MARCH 25 – HAPPY NEW YEAR

So the Word became human and made his home among us. He was full of unfailing love and faithfulness. And we have seen his glory, the glory of the Father’s one and only Son. [John 1:14 (NLT)]

spiderwortIf we were living in England between 1155 and 1752, today would be New Year’s Day! Although the historical year would have begun January 1, March 25 was the day the civil or legal year began. Since England and its colonies used the Julian calendar (named after Julius Caesar) they celebrated the spring equinox on March 25. Starting a new year in the dead of winter seemed counter-intuitive and the first day of spring, the season of new growth, seemed more logical and the perfect day to start a new year. The Julian calendar, however, had miscalculations (including the spring equinox) and was replaced in 1752 by the Gregorian one (named after Pope Gregory); that, however, is another story.

For those in liturgical churches, today is also known as the Annunciation of our Lord and commemorates the angel Gabriel’s visit to the Virgin Mary. This feast was celebrated as far back as the fourth or fifth century and its March date was set in the seventh century. For the English, celebrating Christ’s first presence as a human being on this day was another good reason for starting the year on March 25.

The story of Jesus didn’t begin in Bethlehem; it began in Nazareth nine months prior to that night. It was when Mary became pregnant that God became incarnate: a human being made of flesh and blood. Granted, He was but two cells fused together but that zygote had everything in it to become Jesus Christ. It divided again and again, the embryo grew, the cells began to differentiate, and the fetus developed everything needed to live outside His mother. Since sin-filled man was incapable of going to God, our perfect God came to us. That baby boy forming in Mary’s womb was the promised Messiah!

While Jesus’s incarnation is the core of our Christianity, it is difficult to understand and, for some people, impossible to believe. Nevertheless, the God who spoke the world into creation, created night and day, scattered the stars through the sky, filled the oceans with water, and populated the earth with living plants and animals could certainly manage to plant a fetus in a womb without going through the ordinary steps. When Mary assented to God’s will, Jesus was conceived through the power of the Holy Spirit!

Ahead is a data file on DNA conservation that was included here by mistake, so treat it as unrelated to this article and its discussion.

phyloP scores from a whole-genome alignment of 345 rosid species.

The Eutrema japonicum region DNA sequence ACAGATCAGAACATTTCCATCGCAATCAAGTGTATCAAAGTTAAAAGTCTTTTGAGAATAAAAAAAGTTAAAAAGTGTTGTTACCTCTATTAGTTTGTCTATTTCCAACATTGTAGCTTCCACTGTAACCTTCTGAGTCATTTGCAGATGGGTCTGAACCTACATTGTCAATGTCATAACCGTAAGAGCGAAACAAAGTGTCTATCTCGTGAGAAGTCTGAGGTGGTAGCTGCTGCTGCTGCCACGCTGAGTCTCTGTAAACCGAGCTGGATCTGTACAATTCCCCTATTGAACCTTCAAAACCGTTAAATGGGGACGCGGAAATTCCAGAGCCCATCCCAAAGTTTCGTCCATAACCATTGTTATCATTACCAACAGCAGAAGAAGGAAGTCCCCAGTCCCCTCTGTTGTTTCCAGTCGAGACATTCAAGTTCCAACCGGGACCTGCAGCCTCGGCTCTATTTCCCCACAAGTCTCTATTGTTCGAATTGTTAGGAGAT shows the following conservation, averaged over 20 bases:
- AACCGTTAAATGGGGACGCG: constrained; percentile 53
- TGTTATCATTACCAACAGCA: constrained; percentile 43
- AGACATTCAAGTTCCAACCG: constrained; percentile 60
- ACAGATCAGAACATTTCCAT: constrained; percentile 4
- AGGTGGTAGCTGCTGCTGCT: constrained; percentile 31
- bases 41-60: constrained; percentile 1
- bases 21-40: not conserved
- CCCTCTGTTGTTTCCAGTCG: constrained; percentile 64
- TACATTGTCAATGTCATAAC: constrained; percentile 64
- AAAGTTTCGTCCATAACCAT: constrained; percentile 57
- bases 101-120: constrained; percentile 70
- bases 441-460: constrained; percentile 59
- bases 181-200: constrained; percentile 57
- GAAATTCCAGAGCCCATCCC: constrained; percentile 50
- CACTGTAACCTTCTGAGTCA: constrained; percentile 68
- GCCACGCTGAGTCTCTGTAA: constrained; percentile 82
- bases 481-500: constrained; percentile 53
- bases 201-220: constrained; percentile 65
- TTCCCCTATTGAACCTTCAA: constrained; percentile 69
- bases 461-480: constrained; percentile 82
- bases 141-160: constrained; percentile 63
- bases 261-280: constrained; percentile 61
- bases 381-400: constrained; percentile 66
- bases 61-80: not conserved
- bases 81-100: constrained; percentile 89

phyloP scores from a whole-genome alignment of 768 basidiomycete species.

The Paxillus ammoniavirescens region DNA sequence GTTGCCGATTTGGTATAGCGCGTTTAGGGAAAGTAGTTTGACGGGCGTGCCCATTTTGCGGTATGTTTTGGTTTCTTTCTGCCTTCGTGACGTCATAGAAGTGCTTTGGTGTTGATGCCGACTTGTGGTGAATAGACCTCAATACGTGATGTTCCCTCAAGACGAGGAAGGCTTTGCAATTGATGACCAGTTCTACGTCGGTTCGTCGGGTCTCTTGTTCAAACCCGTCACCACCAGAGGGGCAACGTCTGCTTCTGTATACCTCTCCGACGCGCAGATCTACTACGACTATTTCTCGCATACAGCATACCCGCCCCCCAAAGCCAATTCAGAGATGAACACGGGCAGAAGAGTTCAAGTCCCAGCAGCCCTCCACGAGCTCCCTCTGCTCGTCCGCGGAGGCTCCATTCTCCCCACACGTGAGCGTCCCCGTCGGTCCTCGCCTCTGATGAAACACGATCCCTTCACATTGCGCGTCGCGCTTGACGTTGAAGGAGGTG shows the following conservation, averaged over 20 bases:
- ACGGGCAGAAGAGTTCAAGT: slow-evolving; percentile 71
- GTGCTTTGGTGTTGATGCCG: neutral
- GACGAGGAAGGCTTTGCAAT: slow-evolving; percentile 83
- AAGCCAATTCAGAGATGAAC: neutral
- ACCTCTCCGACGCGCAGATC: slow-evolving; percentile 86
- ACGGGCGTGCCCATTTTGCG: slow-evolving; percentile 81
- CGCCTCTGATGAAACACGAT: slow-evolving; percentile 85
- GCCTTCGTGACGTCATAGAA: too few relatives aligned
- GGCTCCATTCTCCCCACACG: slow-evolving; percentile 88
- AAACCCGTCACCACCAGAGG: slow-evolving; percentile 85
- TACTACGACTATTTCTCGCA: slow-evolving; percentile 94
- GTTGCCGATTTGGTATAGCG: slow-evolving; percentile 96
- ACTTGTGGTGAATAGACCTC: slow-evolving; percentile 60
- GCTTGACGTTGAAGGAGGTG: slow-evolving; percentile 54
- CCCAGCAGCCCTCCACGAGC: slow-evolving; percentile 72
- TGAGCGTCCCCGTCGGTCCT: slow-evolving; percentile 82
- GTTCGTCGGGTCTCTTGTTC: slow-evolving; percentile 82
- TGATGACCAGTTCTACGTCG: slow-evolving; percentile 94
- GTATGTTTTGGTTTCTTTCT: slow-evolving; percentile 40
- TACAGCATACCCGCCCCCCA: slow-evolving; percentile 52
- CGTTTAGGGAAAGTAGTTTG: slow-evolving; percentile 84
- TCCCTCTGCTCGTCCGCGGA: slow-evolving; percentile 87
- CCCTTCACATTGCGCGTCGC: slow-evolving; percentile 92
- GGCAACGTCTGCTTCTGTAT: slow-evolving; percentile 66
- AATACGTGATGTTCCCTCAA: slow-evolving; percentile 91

Of course, since we really don’t know when Jesus’s birth took place, we don’t know the date of His conception. Nevertheless, having grown up in a liturgical church, I find a richness and strength in remembering and celebrating events in the life of Christ (even if the dates are wrong). While Advent is a beautiful season of anticipation both of Christ’s birth and his second coming, Luke’s gospel account of Gabriel’s visit to Mary seems more appropriate in this spring season of new beginnings than in winter, a time of dormancy. On what I hope to be a beautiful spring day for you, please take the time to read the account of this blessed miracle found in Luke 1:28-36. Remember to thank God for entering the world as man to save humanity.

Without question, this is the great mystery of our faith: Christ was revealed in a human body and vindicated by the Spirit. He was seen by angels and announced to the nations. He was believed in throughout the world and taken to heaven in glory. [1 Timothy 3:16 (NLT)]

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THE PAINTED LADIES

Look here, you who say, “Today or tomorrow we are going to a certain town and will stay there a year. We will do business there and make a profit.” How do you know what your life will be like tomorrow? Your life is like the morning fog—it’s here a little while, then it’s gone. [James 4:13-14 (NLT)]

painted lady butterfliesWhen the headline described it as a “swarm of a ‘billion’ Painted Lady butterflies,” I thought that an exaggeration until I walked out into the garden where hundreds of them were flitting through the flowers. While visiting family in southern California last week, I saw more butterflies in a few days than I’ve seen my entire life. Having spent their winter in northern Mexico, the bevy of butterflies was the result of winter’s heavy rains that enabled the desert to come out in full bloom. With an abundance of plants on which to feast, the Painted Lady (Vanessa cardui) population exploded, resulting in this massive migration north.

Hoping to get the perfect photo, I staked out the flowers every afternoon. The problem wasn’t finding a butterfly; the problem was finding one that would stay still. Before I could get it in focus, the insect had fluttered to another blossom. “Why can’t you just find a sweet flower and stay? What makes you think the next flower is any better than the one you’re visiting right now?” I wondered.

The fickle butterflies reminded me of people who continually search for the next best thing: another product, idea, person, job, possession or diet that seems better than what they presently have. They’re only satisfied until what appears to be the next best thing comes along. But, before I started pointing fingers, I looked at myself. In three days, I’d taken several hundred photos. While most had been deleted, more than twenty-five had been deemed worthy of editing and saving. Yet, there I was on day four, taking even more pictures, hoping for an even better Painted Lady shot.